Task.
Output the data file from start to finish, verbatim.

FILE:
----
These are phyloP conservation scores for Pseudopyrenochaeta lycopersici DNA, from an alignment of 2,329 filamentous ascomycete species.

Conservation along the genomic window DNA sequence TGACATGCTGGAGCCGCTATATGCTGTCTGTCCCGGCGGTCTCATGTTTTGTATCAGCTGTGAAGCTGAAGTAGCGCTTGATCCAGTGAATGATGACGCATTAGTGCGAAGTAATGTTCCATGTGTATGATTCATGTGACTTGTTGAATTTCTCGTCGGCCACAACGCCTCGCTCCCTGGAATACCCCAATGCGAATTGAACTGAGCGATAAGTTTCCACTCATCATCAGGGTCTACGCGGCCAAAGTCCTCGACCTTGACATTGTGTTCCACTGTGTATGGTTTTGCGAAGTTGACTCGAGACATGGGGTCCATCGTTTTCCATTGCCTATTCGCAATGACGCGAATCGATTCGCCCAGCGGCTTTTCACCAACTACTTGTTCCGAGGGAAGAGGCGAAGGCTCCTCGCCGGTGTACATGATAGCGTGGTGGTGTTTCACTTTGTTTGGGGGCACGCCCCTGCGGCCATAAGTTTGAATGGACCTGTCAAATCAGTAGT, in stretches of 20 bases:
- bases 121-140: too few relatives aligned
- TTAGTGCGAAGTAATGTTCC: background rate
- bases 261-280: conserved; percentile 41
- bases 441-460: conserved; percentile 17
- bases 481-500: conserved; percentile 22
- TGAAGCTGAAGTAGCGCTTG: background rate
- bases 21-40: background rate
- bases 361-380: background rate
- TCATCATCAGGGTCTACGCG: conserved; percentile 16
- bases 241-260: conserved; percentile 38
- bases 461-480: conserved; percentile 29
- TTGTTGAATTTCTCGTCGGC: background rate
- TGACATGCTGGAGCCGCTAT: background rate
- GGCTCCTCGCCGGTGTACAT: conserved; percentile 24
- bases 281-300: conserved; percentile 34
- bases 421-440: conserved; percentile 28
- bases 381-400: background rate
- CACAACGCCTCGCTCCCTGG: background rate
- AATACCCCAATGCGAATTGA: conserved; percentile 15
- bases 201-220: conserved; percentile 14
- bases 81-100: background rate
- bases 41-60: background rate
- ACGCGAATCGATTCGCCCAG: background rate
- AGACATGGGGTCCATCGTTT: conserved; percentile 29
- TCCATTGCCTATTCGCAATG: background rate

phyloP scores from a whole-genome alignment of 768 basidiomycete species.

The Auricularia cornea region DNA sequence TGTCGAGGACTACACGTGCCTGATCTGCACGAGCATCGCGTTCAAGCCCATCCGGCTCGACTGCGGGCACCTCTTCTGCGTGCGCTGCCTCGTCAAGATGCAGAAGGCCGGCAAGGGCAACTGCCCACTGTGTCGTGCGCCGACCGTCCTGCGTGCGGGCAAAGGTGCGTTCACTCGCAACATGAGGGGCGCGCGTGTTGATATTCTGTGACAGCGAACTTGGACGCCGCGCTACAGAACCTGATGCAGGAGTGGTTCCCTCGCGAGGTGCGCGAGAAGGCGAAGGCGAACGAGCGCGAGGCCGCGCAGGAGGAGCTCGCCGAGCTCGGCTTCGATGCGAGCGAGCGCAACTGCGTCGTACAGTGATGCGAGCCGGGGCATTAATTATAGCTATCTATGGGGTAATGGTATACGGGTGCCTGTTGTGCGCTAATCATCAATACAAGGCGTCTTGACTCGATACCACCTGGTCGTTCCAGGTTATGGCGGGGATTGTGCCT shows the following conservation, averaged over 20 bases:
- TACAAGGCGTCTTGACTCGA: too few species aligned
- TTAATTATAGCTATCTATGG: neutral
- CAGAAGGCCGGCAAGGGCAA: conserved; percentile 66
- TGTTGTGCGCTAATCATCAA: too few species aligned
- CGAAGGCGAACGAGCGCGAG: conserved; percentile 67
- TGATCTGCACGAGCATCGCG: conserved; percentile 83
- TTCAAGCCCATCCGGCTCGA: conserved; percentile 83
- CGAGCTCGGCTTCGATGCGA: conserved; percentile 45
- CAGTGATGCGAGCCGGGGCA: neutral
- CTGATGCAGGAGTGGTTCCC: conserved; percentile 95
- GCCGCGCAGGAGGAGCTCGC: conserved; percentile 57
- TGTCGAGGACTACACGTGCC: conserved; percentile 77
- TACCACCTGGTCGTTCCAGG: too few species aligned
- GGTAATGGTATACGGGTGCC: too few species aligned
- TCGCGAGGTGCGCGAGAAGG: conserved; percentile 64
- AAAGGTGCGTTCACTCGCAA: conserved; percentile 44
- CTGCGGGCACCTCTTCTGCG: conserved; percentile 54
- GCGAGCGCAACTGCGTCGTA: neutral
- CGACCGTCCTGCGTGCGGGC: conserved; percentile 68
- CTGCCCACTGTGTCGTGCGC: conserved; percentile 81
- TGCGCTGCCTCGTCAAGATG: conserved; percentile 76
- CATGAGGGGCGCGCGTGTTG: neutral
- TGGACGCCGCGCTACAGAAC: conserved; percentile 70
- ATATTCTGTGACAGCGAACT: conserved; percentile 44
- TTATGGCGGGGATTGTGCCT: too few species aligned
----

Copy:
These are phyloP conservation scores for Pseudopyrenochaeta lycopersici DNA, from an alignment of 2,329 filamentous ascomycete species.

Conservation along the genomic window DNA sequence TGACATGCTGGAGCCGCTATATGCTGTCTGTCCCGGCGGTCTCATGTTTTGTATCAGCTGTGAAGCTGAAGTAGCGCTTGATCCAGTGAATGATGACGCATTAGTGCGAAGTAATGTTCCATGTGTATGATTCATGTGACTTGTTGAATTTCTCGTCGGCCACAACGCCTCGCTCCCTGGAATACCCCAATGCGAATTGAACTGAGCGATAAGTTTCCACTCATCATCAGGGTCTACGCGGCCAAAGTCCTCGACCTTGACATTGTGTTCCACTGTGTATGGTTTTGCGAAGTTGACTCGAGACATGGGGTCCATCGTTTTCCATTGCCTATTCGCAATGACGCGAATCGATTCGCCCAGCGGCTTTTCACCAACTACTTGTTCCGAGGGAAGAGGCGAAGGCTCCTCGCCGGTGTACATGATAGCGTGGTGGTGTTTCACTTTGTTTGGGGGCACGCCCCTGCGGCCATAAGTTTGAATGGACCTGTCAAATCAGTAGT, in stretches of 20 bases:
- bases 121-140: too few relatives aligned
- TTAGTGCGAAGTAATGTTCC: background rate
- bases 261-280: conserved; percentile 41
- bases 441-460: conserved; percentile 17
- bases 481-500: conserved; percentile 22
- TGAAGCTGAAGTAGCGCTTG: background rate
- bases 21-40: background rate
- bases 361-380: background rate
- TCATCATCAGGGTCTACGCG: conserved; percentile 16
- bases 241-260: conserved; percentile 38
- bases 461-480: conserved; percentile 29
- TTGTTGAATTTCTCGTCGGC: background rate
- TGACATGCTGGAGCCGCTAT: background rate
- GGCTCCTCGCCGGTGTACAT: conserved; percentile 24
- bases 281-300: conserved; percentile 34
- bases 421-440: conserved; percentile 28
- bases 381-400: background rate
- CACAACGCCTCGCTCCCTGG: background rate
- AATACCCCAATGCGAATTGA: conserved; percentile 15
- bases 201-220: conserved; percentile 14
- bases 81-100: background rate
- bases 41-60: background rate
- ACGCGAATCGATTCGCCCAG: background rate
- AGACATGGGGTCCATCGTTT: conserved; percentile 29
- TCCATTGCCTATTCGCAATG: background rate

phyloP scores from a whole-genome alignment of 768 basidiomycete species.

The Auricularia cornea region DNA sequence TGTCGAGGACTACACGTGCCTGATCTGCACGAGCATCGCGTTCAAGCCCATCCGGCTCGACTGCGGGCACCTCTTCTGCGTGCGCTGCCTCGTCAAGATGCAGAAGGCCGGCAAGGGCAACTGCCCACTGTGTCGTGCGCCGACCGTCCTGCGTGCGGGCAAAGGTGCGTTCACTCGCAACATGAGGGGCGCGCGTGTTGATATTCTGTGACAGCGAACTTGGACGCCGCGCTACAGAACCTGATGCAGGAGTGGTTCCCTCGCGAGGTGCGCGAGAAGGCGAAGGCGAACGAGCGCGAGGCCGCGCAGGAGGAGCTCGCCGAGCTCGGCTTCGATGCGAGCGAGCGCAACTGCGTCGTACAGTGATGCGAGCCGGGGCATTAATTATAGCTATCTATGGGGTAATGGTATACGGGTGCCTGTTGTGCGCTAATCATCAATACAAGGCGTCTTGACTCGATACCACCTGGTCGTTCCAGGTTATGGCGGGGATTGTGCCT shows the following conservation, averaged over 20 bases:
- TACAAGGCGTCTTGACTCGA: too few species aligned
- TTAATTATAGCTATCTATGG: neutral
- CAGAAGGCCGGCAAGGGCAA: conserved; percentile 66
- TGTTGTGCGCTAATCATCAA: too few species aligned
- CGAAGGCGAACGAGCGCGAG: conserved; percentile 67
- TGATCTGCACGAGCATCGCG: conserved; percentile 83
- TTCAAGCCCATCCGGCTCGA: conserved; percentile 83
- CGAGCTCGGCTTCGATGCGA: conserved; percentile 45
- CAGTGATGCGAGCCGGGGCA: neutral
- CTGATGCAGGAGTGGTTCCC: conserved; percentile 95
- GCCGCGCAGGAGGAGCTCGC: conserved; percentile 57
- TGTCGAGGACTACACGTGCC: conserved; percentile 77
- TACCACCTGGTCGTTCCAGG: too few species aligned
- GGTAATGGTATACGGGTGCC: too few species aligned
- TCGCGAGGTGCGCGAGAAGG: conserved; percentile 64
- AAAGGTGCGTTCACTCGCAA: conserved; percentile 44
- CTGCGGGCACCTCTTCTGCG: conserved; percentile 54
- GCGAGCGCAACTGCGTCGTA: neutral
- CGACCGTCCTGCGTGCGGGC: conserved; percentile 68
- CTGCCCACTGTGTCGTGCGC: conserved; percentile 81
- TGCGCTGCCTCGTCAAGATG: conserved; percentile 76
- CATGAGGGGCGCGCGTGTTG: neutral
- TGGACGCCGCGCTACAGAAC: conserved; percentile 70
- ATATTCTGTGACAGCGAACT: conserved; percentile 44
- TTATGGCGGGGATTGTGCCT: too few species aligned